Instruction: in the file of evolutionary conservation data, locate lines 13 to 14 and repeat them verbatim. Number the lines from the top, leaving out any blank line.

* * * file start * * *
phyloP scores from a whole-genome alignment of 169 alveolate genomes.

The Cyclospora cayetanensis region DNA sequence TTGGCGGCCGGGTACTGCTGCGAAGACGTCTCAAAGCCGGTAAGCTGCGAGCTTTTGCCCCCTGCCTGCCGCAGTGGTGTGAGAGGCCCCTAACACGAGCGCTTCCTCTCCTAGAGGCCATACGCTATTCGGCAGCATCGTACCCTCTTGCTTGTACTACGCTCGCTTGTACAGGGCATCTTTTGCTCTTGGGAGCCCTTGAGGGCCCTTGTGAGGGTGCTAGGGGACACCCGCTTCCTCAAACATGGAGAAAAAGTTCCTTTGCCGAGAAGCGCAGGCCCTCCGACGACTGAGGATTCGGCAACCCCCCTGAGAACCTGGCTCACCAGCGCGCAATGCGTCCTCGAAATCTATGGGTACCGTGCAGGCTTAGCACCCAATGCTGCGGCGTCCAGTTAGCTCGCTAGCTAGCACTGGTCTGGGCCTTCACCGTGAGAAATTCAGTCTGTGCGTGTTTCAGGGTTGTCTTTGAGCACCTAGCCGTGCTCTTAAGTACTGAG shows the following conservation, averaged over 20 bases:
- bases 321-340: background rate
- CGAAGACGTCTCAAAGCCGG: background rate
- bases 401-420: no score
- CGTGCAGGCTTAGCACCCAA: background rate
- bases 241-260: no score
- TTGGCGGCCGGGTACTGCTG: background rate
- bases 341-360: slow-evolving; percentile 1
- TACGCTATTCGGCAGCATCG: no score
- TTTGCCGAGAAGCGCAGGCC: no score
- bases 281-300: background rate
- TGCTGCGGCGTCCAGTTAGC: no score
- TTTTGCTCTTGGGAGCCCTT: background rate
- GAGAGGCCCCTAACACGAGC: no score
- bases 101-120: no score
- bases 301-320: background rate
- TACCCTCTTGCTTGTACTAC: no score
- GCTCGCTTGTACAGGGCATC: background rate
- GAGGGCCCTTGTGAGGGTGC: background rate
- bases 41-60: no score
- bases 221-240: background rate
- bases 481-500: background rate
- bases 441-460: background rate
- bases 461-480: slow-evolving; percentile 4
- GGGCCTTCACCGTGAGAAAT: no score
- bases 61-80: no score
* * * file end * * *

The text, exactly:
- TGCTGCGGCGTCCAGTTAGC: no score
- TTTTGCTCTTGGGAGCCCTT: background rate